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If you... sell services to consumers

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Consumers have various rights when they buy a service, though there are no hard and fast rules, and every case is different.

Under the Sale of Goods and Supply of Services Act, consumers are entitled to expect that:

  • You have the necessary skill to supply the service
  • You provide the service with the proper skill and care
  • Any materials you use in the service or goods supplied as part of it are of "merchantable" (in other words acceptable) quality

Sometimes businesses try to exclude one or more of these terms from the contract. But you can only do so when it is fair and reasonable, and you have to bring the specific exclusion to the consumer's attention.

But what exactly is "fair and reasonable"?

'Unfair terms'

In reality, many services use standard contracts, which are pre-prepared and non-negotiable. The Unfair Terms in Consumer Contracts Regulations apply to any term that has not been individually negotiated in a contract between a business and a consumer.

In essence an unfair contract term is one that is significantly weighted against the consumer and is not used in good faith by the business. For example, it might be hidden away in small print to which the consumer has no access.

Where terms of the contract are in writing, always ensure that they are in plain, intelligible language. If there is doubt about the meaning of a term, the interpretation most favourable to the consumer will prevail.

A court would be unlikely to consider as reasonable a clause that absolves a supplier from any liability for his or her own carelessness.

Service contracts

Whenever you take an order for a service, a contract is formed between you and your customer. This agreement can be oral or written. Many businesses nowadays also conclude contracts with customers over the telephone or internet, where a traditional signature is not necessary.

The contract should spell out the price for the service, and this should be the complete price. Under law the price must include any taxes such as Value Added Tax (VAT) and not hide any extra charges.

When drawing up or signing a contract, make sure that it covers likely problems and possible misunderstandings. Include details such as:

  • What the job involves
  • When it should be completed
  • How payments should be made - a payments schedule
  • Whether there is a deposit. If so, how much is it, and what are the circumstances in which you are entitled to hold onto it?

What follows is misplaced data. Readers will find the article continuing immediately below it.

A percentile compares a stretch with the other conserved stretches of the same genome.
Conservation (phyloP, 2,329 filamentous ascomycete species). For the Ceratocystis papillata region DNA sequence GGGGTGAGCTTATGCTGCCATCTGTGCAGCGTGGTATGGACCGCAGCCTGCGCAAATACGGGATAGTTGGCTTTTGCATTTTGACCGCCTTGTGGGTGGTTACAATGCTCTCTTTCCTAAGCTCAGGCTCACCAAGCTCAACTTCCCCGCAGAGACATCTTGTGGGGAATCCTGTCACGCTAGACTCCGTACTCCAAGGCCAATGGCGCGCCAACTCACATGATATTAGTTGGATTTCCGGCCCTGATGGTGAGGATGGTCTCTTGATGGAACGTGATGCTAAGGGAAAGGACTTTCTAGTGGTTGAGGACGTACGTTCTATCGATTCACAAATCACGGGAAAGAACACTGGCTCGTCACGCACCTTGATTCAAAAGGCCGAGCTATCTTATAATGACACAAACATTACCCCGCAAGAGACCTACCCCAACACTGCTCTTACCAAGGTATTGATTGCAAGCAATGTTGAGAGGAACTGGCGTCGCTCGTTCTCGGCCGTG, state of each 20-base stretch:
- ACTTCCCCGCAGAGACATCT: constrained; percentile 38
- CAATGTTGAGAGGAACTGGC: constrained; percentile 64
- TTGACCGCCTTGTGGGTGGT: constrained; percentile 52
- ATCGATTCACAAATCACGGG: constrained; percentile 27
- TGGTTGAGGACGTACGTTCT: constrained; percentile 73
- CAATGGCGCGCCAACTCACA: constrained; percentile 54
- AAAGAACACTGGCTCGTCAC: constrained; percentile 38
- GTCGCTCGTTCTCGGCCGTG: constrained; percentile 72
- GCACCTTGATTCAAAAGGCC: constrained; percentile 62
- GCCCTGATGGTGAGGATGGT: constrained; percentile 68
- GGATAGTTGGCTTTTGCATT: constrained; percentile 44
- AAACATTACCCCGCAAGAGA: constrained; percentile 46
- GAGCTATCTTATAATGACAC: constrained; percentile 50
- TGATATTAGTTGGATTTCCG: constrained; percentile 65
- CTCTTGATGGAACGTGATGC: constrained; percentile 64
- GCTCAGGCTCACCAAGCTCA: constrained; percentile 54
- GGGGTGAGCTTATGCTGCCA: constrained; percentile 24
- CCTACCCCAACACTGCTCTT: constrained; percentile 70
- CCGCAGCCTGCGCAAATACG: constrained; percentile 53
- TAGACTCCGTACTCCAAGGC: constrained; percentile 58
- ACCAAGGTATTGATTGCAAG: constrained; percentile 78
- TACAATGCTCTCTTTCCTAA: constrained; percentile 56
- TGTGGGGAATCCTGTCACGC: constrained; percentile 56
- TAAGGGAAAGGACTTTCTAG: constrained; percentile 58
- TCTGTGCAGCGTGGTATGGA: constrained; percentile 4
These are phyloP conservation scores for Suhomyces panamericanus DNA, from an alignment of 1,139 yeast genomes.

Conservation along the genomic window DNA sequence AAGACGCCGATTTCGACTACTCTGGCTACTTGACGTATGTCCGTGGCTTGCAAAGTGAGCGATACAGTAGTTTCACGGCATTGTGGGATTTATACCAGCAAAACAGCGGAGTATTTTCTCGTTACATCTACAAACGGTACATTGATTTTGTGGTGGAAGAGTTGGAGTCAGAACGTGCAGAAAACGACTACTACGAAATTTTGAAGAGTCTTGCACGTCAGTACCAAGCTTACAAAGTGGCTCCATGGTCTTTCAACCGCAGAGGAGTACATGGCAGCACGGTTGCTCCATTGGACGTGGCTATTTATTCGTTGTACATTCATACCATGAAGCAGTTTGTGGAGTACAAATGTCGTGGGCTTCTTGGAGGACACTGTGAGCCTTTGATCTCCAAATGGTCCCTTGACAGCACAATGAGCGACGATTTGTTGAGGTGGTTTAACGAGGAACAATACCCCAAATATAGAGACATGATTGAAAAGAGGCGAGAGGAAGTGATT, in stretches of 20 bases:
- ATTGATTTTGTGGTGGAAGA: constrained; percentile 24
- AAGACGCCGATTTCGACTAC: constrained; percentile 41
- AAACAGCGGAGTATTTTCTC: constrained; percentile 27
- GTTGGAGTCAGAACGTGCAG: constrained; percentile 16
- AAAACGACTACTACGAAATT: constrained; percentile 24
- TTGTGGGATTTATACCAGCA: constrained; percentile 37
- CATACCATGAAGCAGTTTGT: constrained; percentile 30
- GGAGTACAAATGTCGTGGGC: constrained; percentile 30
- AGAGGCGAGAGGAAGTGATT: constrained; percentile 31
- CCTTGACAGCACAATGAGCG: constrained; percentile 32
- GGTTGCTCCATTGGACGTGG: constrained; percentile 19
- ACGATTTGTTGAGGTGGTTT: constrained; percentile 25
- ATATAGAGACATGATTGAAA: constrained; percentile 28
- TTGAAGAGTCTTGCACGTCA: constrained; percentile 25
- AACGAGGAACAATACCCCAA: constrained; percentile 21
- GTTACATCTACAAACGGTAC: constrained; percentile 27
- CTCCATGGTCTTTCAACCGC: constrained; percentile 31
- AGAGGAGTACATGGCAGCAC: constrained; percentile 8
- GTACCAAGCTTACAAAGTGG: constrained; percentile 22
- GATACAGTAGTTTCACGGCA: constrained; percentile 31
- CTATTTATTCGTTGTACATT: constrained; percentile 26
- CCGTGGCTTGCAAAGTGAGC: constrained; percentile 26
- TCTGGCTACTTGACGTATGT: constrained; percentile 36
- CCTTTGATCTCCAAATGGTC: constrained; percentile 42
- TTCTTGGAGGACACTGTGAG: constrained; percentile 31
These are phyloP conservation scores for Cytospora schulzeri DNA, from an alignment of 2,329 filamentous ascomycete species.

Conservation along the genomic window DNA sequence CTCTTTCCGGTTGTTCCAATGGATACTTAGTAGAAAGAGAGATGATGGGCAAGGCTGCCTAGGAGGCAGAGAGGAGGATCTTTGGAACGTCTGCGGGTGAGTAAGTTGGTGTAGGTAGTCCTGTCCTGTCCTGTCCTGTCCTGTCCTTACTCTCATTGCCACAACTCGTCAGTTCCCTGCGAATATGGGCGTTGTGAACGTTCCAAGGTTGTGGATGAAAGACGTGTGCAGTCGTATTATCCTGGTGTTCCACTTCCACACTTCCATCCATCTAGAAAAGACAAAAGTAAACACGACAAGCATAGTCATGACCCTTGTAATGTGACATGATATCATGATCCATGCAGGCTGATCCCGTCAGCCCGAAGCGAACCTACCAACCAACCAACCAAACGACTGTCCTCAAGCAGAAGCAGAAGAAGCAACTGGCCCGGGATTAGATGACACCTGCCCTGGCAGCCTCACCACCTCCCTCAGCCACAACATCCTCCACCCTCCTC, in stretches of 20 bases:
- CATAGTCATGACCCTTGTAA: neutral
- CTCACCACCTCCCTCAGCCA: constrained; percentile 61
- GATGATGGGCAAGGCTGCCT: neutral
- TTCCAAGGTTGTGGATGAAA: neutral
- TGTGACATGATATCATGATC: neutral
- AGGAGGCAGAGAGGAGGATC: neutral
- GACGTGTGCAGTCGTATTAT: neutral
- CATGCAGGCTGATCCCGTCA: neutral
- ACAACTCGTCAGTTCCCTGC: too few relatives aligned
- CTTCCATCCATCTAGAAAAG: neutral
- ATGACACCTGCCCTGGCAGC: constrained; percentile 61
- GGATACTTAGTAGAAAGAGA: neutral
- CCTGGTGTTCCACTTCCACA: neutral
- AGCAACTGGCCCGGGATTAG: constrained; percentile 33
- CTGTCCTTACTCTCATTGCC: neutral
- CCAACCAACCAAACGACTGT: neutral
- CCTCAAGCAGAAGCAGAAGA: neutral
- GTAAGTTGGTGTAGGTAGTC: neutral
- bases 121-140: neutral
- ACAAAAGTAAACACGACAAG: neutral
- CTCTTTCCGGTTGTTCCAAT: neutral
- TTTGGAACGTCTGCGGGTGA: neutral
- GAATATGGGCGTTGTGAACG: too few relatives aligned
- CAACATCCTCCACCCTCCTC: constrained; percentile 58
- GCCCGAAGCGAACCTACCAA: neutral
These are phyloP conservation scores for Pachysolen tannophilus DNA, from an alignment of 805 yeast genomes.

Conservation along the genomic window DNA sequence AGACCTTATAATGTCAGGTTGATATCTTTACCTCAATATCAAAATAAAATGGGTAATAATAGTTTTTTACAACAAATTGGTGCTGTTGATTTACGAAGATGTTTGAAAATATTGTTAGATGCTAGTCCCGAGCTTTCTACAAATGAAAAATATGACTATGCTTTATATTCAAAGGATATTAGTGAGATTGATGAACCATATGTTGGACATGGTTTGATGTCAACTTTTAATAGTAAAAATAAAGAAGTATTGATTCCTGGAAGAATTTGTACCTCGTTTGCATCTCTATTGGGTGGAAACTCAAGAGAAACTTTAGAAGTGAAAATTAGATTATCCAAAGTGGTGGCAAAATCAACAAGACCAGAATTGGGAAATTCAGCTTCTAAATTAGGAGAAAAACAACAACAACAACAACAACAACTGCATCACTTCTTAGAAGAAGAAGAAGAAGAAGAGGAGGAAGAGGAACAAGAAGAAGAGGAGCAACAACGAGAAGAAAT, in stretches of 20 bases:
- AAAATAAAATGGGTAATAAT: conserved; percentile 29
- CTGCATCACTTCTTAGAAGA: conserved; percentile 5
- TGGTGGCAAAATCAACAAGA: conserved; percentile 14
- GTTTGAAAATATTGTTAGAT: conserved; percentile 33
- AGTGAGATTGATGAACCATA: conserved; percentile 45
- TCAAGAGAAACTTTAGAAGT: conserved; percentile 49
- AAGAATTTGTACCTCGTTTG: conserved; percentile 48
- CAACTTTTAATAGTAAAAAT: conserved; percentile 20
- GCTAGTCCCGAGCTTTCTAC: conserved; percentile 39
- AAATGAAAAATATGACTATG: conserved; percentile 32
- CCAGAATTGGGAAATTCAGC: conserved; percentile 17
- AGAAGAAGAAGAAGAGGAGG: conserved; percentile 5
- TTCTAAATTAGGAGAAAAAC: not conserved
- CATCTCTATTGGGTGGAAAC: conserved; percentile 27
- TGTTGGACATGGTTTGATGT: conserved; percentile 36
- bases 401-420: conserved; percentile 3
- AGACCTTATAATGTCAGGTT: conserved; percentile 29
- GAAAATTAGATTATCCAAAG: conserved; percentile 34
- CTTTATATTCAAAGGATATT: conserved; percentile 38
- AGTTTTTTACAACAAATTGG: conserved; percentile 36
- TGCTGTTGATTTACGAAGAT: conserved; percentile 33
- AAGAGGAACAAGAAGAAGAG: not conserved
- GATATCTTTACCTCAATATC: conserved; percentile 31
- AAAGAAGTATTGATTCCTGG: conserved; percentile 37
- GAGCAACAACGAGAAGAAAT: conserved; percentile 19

• Whether there is a guarantee for the work


A guarantee is basically a written promise that the contractor will fix any problems that happen for a certain time after finishing the job. Or a service you are giving on an ongoing basis may include guarantees such as a specific refund for a loss of service.

Often goods or materials are provided as part of the service. They may also come with a manufacturer's guarantee - a promise by the manufacturer to repair or replace the specific product if it is faulty during a certain time after purchase. Where relevant, provide the customer with this guarantee documentation at the appropriate handover stage.

If the customer wants to cancel a service

When a service turns out to be unsatisfactory, it's up to you as the service provider to sort out the problem. Each situation will be different - it may be a case of undertaking appropriate repairs or replacing faulty parts, for example, or refunding you for loss of service.

If the customer simply wants to cancel the service, the way this is done should be spelt out in the terms and conditions of their contract with you. It should specify, for example, whether they are obliged to pay a cancellation charge.

Cooling off periods

For some services, consumers may have a right to cancel during a "cooling off" period after placing your order.

Many businesses now take orders remotely for their services - over the phone, online, by fax, or from a mail order catalogue. This is defined as "distance selling", and involves a "distance contract".

In distance selling you are obliged to provide consumers with a cooling off period of at least seven days after they sign up for the service. During that time they can cancel their order without having to give a reason.

Not all services sold remotely are covered by these distance selling regulations - exceptions include gaming services, financial services, and transport and hotel bookings.

Doorstep sales

There is also a minimum seven-day cooling off period for consumers buying services on their own doorstep - in their home or at their workplace. They are entitled to a change of mind within this cooling off period and can cancel the contract without any penalty.

This particular consumer entitlement covers unsolicited calls, rather than appointments a salesperson makes with them to call round. Services valued at under €50.79 are also exempt.

Price displays

By law, the premises of certain service providers must have prominent price displays, including:

  • Pubs and other licensed premises
  • Restaurants and other eating establishments
  • Petrol stations
  • Hairdressers and barbers

It is an offence to charge customers more than the price listed on the price display in these types of premises

There are detailed rules on what these price displays must include. For instance, eating establishments must indicate any service charges and whether these are included in the price.

Learn more

Read our guide for businesses selling goods to the public

Learn more about your obligations and rights when selling remotley

Check the full Sale of Goods and Supply of Services Act

Read about price display requirements if you run a licensed premises, restaurant, hairdressers or filling station